Most of the surviving poor law records date from the first Settlement Law of 1662. This law said that a person must have a legal settlement in the parish in order to qualify for parish relief. Most of the conditions required to have legal settlement in a parish were designed to make sure that the only people entitled to relief were people who probably would never need it. For example, one method of obtaining legal settlement in a parish was that the person be paying at least ₤10 rent per year in the parish.
One document that came into being with the 1662 Settlement Act was the settlement certificate. These documents came in a variety of forms depending on the year they were drawn up but they were kept by the parish officials in the parish chest. The purpose of the certificate was to identify an individual’s or a family’s parish of legal settlement. Originally they were given to individuals or heads of families when they moved from their parish of legal settlement. The certificate was given to the officials of the new parish of residence in case the individual or family ever needed relief. If they required relief the parish of legal settlement had to pay for the relief or take them back.
Often individuals and families left their parish of legal settlement without obtaining a settlement certificate (for various reasons). When parish officials became aware of a new and unknown individual or family living in the parish that seemed likely to end up on parish relief, the overseers of the poor or the constable held a settlement examination with the stranger(s) to determine their financial condition and their parish of legal settlement.
If the examination proved that the stranger was not a legal resident of that parish and a potential liability to the parish, a removal order would be drawn up and given to the constable to have them removed or transported out of the parish back to their parish of legal settlement. Without a settlement certificate, however, the supposed parish of legal settlement might not take the family back but rather might appeal to court against the claim. This resulted in another record being generated with useful genealogical information. This record is most often found in the Quarter Session court records. An act of 1794/5 stopped parishes from removing people unless they actually became a liability to the parish.
Research Use: Settlement records are valuable because they can solve migration problems pointing a researcher back to an earlier parish of residence or even birth.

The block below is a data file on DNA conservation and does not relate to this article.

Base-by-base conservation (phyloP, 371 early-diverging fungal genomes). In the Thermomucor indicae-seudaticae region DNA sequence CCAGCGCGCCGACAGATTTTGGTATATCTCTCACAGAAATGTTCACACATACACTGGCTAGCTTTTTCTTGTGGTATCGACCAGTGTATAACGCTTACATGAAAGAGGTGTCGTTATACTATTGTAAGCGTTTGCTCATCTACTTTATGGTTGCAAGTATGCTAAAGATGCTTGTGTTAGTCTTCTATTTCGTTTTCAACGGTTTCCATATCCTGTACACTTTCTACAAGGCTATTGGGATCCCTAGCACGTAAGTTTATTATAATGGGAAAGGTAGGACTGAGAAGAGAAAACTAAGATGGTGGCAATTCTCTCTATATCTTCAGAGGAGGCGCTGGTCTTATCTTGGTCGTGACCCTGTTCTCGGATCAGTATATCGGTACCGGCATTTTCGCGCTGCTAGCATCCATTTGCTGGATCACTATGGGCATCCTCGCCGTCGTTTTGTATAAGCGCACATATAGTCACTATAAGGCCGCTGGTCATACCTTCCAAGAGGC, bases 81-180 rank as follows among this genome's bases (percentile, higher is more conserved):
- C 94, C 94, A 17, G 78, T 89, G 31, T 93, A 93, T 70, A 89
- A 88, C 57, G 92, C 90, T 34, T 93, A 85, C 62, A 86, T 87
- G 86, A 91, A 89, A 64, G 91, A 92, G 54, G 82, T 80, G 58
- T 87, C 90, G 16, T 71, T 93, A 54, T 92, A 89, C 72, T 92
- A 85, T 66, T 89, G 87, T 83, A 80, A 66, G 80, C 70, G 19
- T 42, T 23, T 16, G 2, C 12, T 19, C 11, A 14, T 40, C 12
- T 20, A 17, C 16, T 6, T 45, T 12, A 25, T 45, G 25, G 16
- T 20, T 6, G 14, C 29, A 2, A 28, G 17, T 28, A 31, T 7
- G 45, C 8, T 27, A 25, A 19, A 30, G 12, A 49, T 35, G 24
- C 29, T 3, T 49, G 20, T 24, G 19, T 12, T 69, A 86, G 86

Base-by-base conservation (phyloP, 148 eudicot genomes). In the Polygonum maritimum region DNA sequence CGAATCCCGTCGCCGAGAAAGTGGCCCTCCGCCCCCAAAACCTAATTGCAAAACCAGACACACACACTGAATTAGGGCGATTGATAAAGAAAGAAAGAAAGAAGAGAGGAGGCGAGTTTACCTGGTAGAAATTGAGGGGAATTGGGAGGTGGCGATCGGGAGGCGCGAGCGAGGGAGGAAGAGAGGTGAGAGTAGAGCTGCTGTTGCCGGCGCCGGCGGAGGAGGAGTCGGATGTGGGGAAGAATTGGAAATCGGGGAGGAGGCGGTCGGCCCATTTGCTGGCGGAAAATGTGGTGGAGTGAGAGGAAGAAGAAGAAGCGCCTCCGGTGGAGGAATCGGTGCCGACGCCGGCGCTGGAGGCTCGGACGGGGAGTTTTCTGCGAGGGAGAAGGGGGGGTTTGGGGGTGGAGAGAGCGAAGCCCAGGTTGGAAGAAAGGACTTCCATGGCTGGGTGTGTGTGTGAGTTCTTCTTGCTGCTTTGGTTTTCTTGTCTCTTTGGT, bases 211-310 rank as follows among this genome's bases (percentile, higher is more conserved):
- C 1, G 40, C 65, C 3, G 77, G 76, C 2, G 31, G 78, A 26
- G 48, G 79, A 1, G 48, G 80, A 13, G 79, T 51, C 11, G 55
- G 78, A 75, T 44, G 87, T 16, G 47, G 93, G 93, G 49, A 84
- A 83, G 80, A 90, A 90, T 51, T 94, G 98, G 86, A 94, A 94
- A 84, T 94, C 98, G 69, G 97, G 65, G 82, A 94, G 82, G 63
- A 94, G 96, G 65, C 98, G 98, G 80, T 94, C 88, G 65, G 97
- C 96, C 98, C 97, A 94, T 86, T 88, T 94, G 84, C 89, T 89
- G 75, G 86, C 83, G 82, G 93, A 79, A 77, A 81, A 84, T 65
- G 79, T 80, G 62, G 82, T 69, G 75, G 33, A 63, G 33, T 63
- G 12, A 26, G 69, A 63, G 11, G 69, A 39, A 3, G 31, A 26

Before using this record know
The name(s) of the parishes where the ancestral families lived and the name(s) of the ancestral family members.
Before using this record search
Parish registers for baptisms, marriages and burials of family members
Where to find these records/How to search the record
1. Many poor law records have been indexed on the Web site www.a2a.org.uk. Go to the site and click on search, but be sure to read the “help” before conducting a search. If a relevant record is found on A2A, a researcher may be able to find a copy of the original record at the Family History Library. See step 3. If no record is available at the FHL, a photocopy of the document may be ordered from the record office or archive where the original document is located. A2A will provide the contact information for the archive.
2. Some poor law records have indexes available at the Family History Library (FHL). Try a “place” search for your county and then look under the topic Poorhouses, poor law, etc. – Indexes. Also try a “keyword” search in the Family History Library Catalog (FHLC) for England Poor Law Index [County or Parish], for example England Poor Law Index Cambridgeshire. Sometimes putting the county or parish in your search will throw it off, so try it without putting the county or parish in also.
3. The FHL has many poor law records that are not indexed. Go to the FHLC and do a “place” search for the appropriate ancestral parish. Then go to the topic of Church records and/or Poorhouses, poor law, etc. Then select parish chest records, or other poor law records such as churchwarden’s accounts, overseer of the poor accounts, vestry minutes, settlement examinations, removal orders, apprenticeships, etc. Be sure to check all parishes the family might have lived in. Also try a “place” search for the county. Under the appropriate county select the topic of Poorhouses, poor law, etc.
What to do next
Search Quarter Sessions records for more poor law material—settlement examinations, removal orders, bastardy bonds, etc. (link here to article on Quarter Session records).